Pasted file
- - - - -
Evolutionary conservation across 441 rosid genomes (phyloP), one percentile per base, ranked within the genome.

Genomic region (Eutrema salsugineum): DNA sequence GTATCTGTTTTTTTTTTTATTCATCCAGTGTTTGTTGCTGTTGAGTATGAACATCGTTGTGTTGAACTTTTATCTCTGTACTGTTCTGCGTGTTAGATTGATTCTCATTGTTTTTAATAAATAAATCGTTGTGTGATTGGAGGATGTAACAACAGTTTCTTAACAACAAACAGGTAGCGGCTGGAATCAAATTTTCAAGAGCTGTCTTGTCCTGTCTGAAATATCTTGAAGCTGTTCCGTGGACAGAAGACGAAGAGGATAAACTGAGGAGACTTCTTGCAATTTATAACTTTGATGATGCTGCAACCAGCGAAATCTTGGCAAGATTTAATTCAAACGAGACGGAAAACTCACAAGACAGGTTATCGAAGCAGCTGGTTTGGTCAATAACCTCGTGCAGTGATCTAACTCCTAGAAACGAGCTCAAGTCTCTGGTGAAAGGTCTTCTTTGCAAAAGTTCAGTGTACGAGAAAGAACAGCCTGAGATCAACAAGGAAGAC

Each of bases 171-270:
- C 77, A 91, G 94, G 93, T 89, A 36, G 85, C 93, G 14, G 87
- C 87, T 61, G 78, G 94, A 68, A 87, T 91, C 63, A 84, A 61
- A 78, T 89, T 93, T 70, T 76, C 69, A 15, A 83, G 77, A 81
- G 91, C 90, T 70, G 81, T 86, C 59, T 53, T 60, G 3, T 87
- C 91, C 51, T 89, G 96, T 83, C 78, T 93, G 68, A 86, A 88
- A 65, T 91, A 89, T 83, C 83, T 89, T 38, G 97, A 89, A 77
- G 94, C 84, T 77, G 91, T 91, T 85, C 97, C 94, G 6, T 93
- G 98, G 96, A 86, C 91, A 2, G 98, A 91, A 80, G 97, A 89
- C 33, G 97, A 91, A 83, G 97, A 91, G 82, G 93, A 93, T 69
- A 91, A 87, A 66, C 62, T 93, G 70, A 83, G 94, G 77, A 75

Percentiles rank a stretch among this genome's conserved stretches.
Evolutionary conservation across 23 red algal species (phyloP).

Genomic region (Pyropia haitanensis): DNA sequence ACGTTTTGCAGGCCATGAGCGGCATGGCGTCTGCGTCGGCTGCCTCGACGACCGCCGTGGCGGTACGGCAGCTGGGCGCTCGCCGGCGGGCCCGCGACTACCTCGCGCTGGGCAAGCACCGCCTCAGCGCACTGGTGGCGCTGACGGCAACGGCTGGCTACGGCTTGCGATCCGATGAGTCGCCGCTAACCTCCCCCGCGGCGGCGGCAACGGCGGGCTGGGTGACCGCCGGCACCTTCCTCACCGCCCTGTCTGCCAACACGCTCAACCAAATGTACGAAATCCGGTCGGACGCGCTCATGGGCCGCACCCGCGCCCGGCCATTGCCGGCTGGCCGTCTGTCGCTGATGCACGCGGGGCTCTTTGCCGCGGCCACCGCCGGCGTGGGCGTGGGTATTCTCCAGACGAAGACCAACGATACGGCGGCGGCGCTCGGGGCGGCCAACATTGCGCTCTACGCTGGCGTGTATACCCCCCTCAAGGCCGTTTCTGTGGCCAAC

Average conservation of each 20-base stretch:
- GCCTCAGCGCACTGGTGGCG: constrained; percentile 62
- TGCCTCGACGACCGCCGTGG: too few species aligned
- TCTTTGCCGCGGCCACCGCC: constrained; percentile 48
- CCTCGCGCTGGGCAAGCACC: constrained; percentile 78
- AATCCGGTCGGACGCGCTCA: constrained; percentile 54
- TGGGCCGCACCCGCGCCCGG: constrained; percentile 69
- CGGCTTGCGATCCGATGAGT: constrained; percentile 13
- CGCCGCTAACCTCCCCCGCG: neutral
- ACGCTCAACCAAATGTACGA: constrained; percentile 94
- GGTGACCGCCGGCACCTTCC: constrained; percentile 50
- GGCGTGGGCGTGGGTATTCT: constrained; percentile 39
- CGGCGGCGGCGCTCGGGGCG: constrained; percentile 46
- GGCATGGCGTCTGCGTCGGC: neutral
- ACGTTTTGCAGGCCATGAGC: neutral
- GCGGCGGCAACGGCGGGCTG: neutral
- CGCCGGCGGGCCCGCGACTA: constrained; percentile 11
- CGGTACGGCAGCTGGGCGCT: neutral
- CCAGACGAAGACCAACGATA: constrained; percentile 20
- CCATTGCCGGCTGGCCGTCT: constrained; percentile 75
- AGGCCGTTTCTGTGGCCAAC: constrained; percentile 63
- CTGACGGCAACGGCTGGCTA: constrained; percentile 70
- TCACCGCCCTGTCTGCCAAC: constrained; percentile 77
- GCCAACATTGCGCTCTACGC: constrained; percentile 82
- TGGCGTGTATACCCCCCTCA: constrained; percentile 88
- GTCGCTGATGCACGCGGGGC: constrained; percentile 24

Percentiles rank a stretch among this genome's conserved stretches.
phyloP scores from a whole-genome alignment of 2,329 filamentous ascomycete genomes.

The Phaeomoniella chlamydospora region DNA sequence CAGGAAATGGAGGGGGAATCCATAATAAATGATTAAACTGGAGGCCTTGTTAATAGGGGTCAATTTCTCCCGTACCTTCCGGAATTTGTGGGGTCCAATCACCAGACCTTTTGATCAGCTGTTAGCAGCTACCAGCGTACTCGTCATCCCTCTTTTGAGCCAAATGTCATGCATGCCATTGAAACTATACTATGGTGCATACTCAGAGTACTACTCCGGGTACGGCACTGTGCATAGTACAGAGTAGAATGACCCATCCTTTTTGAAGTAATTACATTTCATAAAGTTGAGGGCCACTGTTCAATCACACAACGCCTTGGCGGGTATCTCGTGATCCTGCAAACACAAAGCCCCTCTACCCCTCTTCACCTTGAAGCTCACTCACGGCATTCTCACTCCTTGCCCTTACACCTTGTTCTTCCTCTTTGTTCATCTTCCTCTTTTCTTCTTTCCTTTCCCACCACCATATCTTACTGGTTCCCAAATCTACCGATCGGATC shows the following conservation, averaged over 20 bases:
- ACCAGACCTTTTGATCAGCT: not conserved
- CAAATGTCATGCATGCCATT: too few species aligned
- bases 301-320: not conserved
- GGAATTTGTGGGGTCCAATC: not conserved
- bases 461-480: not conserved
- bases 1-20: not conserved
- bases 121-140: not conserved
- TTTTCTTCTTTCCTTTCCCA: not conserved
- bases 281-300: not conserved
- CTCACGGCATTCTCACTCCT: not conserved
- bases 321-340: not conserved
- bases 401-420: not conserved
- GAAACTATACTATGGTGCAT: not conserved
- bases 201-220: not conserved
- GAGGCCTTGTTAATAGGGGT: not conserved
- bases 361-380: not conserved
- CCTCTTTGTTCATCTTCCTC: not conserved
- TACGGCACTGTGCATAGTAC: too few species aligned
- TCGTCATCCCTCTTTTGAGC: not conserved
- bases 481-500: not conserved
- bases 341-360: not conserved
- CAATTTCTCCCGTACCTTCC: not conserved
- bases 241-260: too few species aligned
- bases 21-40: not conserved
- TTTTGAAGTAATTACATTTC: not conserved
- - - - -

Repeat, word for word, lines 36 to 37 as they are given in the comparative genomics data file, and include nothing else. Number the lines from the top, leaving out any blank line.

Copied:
- CCATTGCCGGCTGGCCGTCT: constrained; percentile 75
- AGGCCGTTTCTGTGGCCAAC: constrained; percentile 63